In Python you can avoid these complications and make debugging much easier by importing the curses.wrapper() function. It takes a callable and does the initializations described above, also initializing colors if color support is present. It then runs your provided callable and finally deinitializes appropriately. The callable is called inside a try-catch clause which catches exceptions, performs curses deinitialization, and then passes the exception upwards. Thus, your terminal won’t be left in a funny state on exception.

Windows 和 Pad

Windows are the basic abstraction in curses. A window object represents a rectangular area of the screen, and supports various methods to display text, erase it, allow the user to input strings, and so forth.

The stdscr object returned by the initscr() function is a window object that covers the entire screen. Many programs may need only this single window, but you might wish to divide the screen into smaller windows, in order to redraw or clear them separately. The newwin() function creates a new window of a given size, returning the new window object.

begin_x = 20; begin_y = 7
height = 5; width = 40
win = curses.newwin(height, width, begin_y, begin_x)

A word about the coordinate system used in curses: coordinates are always passed in the order y,x, and the top-left corner of a window is coordinate (0,0). This breaks a common convention for handling coordinates, where the x coordinate usually comes first. This is an unfortunate difference from most other computer applications, but it’s been part of curses since it was first written, and it’s too late to change things now.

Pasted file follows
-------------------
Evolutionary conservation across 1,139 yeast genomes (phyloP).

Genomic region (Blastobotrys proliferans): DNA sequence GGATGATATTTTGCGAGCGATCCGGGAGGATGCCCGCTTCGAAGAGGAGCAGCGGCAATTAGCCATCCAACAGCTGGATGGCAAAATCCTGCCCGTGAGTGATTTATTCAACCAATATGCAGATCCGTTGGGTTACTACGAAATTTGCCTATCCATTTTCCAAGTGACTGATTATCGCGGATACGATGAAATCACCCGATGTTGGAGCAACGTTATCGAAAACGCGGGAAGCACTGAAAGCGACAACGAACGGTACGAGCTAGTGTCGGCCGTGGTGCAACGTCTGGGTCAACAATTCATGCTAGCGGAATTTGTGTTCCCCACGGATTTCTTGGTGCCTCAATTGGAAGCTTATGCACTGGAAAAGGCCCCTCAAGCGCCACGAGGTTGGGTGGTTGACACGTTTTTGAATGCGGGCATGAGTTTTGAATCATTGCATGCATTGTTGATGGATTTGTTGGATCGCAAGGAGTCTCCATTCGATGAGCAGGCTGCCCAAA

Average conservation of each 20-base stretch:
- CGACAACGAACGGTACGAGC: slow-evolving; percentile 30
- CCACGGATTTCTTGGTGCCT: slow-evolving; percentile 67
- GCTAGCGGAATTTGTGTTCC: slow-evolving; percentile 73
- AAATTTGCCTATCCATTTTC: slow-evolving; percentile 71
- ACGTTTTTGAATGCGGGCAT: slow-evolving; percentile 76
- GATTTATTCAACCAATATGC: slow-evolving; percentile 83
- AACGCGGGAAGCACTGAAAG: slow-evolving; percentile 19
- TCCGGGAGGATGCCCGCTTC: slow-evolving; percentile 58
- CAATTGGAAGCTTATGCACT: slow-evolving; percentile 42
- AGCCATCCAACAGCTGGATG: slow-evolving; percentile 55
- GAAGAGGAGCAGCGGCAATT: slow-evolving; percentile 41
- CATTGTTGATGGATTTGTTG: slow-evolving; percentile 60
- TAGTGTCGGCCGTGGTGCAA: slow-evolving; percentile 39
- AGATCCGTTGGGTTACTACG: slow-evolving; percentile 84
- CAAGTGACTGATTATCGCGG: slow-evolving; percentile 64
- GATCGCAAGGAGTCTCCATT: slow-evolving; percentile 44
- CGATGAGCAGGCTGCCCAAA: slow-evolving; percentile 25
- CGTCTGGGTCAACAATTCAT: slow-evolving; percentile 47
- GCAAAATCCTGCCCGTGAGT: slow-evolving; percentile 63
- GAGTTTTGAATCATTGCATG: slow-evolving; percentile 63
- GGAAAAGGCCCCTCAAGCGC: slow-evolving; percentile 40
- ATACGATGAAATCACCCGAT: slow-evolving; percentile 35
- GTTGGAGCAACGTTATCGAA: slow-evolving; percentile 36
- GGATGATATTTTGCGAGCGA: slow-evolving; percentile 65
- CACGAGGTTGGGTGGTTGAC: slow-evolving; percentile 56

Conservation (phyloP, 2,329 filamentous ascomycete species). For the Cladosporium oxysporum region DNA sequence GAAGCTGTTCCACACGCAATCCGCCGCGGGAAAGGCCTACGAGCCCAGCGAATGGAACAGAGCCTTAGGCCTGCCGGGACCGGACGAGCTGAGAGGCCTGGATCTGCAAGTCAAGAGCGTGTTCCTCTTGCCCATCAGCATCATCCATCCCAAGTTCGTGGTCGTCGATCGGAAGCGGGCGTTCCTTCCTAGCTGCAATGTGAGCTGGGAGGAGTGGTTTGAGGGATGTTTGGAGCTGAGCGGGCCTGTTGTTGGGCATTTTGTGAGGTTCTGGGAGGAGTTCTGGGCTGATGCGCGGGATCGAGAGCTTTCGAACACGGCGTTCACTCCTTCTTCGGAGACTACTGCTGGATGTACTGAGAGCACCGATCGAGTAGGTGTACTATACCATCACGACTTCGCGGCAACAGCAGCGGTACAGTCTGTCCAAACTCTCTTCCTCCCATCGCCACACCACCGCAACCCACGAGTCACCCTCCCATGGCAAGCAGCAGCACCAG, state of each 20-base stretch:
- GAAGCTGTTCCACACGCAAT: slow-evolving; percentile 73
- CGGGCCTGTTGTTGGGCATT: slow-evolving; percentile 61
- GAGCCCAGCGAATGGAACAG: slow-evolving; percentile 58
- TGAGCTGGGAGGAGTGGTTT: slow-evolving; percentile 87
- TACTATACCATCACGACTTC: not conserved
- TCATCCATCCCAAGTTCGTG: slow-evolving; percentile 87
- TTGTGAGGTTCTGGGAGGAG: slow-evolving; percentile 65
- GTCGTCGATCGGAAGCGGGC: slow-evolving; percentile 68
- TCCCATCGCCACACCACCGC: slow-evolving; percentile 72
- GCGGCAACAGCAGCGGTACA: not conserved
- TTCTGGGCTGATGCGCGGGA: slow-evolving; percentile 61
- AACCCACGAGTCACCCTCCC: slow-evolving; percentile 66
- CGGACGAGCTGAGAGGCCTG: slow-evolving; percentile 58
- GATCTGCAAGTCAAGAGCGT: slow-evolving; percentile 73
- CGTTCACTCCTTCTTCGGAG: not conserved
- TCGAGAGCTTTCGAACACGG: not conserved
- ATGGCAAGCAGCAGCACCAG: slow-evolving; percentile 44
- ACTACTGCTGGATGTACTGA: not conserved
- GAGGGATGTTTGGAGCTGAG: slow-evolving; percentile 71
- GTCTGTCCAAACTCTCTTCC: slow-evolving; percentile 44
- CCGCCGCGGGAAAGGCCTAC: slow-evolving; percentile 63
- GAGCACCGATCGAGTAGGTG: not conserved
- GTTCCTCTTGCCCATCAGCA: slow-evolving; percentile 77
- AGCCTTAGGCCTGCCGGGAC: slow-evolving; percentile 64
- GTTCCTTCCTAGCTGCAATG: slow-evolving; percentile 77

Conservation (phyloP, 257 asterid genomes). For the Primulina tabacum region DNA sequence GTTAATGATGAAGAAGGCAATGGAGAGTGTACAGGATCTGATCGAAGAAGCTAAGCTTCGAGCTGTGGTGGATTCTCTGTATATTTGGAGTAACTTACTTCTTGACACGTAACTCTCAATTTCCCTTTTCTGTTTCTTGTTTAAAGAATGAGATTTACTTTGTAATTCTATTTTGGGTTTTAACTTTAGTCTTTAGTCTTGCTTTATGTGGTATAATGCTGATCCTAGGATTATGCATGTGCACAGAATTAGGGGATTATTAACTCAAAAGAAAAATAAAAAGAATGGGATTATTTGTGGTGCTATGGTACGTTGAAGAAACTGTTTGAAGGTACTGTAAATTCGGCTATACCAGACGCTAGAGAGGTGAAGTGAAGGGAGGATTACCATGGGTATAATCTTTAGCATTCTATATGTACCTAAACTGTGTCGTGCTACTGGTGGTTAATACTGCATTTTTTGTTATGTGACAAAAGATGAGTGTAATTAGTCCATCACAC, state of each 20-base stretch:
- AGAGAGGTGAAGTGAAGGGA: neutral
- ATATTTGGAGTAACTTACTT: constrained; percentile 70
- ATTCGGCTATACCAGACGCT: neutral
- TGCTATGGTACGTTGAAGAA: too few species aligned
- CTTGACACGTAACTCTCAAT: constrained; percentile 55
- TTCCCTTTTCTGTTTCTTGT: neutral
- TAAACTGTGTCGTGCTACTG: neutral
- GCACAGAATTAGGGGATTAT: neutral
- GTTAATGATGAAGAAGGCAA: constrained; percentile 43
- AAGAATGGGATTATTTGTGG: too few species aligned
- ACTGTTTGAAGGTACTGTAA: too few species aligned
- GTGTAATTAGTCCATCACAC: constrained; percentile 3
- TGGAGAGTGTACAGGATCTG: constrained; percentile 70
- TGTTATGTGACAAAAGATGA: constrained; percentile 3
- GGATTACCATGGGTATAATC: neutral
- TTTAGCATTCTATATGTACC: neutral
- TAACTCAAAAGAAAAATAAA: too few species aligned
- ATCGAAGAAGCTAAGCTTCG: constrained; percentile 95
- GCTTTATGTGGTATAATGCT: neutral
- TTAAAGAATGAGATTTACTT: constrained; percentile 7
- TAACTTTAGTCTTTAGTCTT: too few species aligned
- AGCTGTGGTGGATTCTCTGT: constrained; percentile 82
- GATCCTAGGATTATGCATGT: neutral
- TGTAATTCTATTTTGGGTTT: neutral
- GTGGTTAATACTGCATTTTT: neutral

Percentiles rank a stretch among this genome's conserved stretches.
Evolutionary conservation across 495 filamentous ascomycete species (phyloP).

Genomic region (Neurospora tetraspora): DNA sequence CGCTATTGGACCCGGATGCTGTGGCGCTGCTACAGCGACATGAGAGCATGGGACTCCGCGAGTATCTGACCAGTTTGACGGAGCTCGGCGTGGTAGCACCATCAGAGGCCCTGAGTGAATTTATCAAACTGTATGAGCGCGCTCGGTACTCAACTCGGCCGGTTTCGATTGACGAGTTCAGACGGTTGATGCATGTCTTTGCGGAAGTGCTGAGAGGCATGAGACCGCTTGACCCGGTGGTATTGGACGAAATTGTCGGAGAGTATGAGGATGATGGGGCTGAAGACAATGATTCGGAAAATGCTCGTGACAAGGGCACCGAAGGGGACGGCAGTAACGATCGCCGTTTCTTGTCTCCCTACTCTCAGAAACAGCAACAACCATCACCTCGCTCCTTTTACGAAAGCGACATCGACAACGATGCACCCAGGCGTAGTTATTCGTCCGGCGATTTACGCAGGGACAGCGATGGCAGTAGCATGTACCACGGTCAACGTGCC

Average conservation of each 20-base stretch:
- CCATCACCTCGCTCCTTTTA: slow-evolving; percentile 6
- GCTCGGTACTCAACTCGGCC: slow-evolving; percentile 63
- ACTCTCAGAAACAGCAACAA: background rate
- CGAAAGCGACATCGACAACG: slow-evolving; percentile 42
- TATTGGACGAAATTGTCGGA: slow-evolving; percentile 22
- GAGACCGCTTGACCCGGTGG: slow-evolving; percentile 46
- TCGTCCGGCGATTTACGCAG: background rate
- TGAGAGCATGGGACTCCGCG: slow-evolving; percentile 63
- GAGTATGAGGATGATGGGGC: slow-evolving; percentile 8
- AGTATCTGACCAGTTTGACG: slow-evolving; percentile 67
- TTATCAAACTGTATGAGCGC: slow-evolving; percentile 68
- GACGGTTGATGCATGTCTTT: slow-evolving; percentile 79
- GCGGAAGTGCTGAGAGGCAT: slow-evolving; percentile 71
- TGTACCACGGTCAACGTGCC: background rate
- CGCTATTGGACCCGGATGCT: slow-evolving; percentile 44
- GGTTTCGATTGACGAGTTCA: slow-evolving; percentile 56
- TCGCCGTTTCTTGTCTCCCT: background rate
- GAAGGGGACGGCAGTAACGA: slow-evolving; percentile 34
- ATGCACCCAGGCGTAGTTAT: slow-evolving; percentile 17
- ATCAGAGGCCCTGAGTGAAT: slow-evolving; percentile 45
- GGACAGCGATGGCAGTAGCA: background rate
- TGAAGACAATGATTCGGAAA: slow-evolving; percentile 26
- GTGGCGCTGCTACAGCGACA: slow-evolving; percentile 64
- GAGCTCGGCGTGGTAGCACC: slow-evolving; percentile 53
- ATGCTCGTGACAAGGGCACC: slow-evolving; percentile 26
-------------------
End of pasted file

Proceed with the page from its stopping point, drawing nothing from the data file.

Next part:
When you call a method to display or erase text, the effect doesn’t immediately show up on the display. This is because curses was originally written with slow 300-baud terminal connections in mind; with these terminals, minimizing the time required to redraw the screen is very important. This lets curses accumulate changes to the screen, and display them in the most efficient manner. For example, if your program displays some characters in a window, and then clears the window, there’s no need to send the original characters because they’d never be visible.

Accordingly, curses requires that you explicitly tell it to redraw windows, using the refresh() method of window objects. In practice, this doesn’t really complicate programming with curses much. Most programs go into a flurry of activity, and then pause waiting for a keypress or some other action on the part of the user. All you have to do is to be sure that the screen has been redrawn before pausing to wait for user input, by simply calling stdscr.refresh() or the refresh() method of some other relevant window.

A pad is a special case of a window; it can be larger than the actual display screen, and only a portion of it displayed at a time. Creating a pad simply requires the pad’s height and width, while refreshing a pad requires giving the coordinates of the on-screen area where a subsection of the pad will be displayed.

pad = curses.newpad(100, 100)
#  These loops fill the pad with letters; this is
# explained in the next section
for y in range(0, 100):
    for x in range(0, 100):
            pad.addch(y,x, ord('a') + (x*x+y*y) % 26)
        except curses.error:

#  Displays a section of the pad in the middle of the screen
pad.refresh(0,0, 5,5, 20,75)

The refresh() call displays a section of the pad in the rectangle extending from coordinate (5,5) to coordinate (20,75) on the screen; the upper left corner of the displayed section is coordinate (0,0) on the pad. Beyond that difference, pads are exactly like ordinary windows and support the same methods.

If you have multiple windows and pads on screen there is a more efficient way to go, which will prevent annoying screen flicker at refresh time. Use the noutrefresh() method of each window to update the data structure representing the desired state of the screen; then change the physical screen to match the desired state in one go with the function doupdate(). The normal refresh() method calls doupdate() as its last act.